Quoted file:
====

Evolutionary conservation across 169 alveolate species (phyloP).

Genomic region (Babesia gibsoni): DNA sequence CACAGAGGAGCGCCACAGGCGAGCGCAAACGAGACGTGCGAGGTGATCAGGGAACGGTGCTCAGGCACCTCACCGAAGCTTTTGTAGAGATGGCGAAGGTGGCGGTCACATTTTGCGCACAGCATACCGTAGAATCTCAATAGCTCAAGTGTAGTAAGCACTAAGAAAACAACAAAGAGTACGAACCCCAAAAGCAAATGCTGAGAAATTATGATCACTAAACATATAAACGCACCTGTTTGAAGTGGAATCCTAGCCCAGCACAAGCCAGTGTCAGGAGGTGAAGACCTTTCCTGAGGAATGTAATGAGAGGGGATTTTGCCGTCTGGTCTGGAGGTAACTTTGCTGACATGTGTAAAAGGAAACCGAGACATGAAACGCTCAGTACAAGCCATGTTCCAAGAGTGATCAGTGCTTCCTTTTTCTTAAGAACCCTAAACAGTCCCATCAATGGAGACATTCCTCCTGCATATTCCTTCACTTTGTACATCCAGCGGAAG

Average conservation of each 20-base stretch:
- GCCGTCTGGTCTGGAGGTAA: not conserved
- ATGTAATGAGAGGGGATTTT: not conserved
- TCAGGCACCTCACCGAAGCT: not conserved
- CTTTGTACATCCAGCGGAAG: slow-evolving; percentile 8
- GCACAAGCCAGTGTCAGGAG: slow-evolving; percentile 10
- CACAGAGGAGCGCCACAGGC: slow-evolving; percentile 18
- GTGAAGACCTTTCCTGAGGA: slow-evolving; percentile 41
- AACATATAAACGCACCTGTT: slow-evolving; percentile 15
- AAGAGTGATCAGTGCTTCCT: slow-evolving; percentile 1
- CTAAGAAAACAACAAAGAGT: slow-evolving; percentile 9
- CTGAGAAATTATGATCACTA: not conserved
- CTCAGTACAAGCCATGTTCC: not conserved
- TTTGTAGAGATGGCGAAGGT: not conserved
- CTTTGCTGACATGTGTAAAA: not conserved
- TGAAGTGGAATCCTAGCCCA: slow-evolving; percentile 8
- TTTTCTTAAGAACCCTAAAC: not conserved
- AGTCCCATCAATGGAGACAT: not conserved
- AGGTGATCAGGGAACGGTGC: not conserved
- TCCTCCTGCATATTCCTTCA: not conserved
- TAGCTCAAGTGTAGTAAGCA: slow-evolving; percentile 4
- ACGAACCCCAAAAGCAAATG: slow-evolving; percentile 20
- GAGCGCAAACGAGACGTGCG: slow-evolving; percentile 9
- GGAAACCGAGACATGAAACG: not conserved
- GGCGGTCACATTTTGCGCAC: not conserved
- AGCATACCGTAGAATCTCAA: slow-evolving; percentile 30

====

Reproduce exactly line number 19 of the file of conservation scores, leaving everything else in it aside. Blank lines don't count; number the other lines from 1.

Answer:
- TTTTCTTAAGAACCCTAAAC: not conserved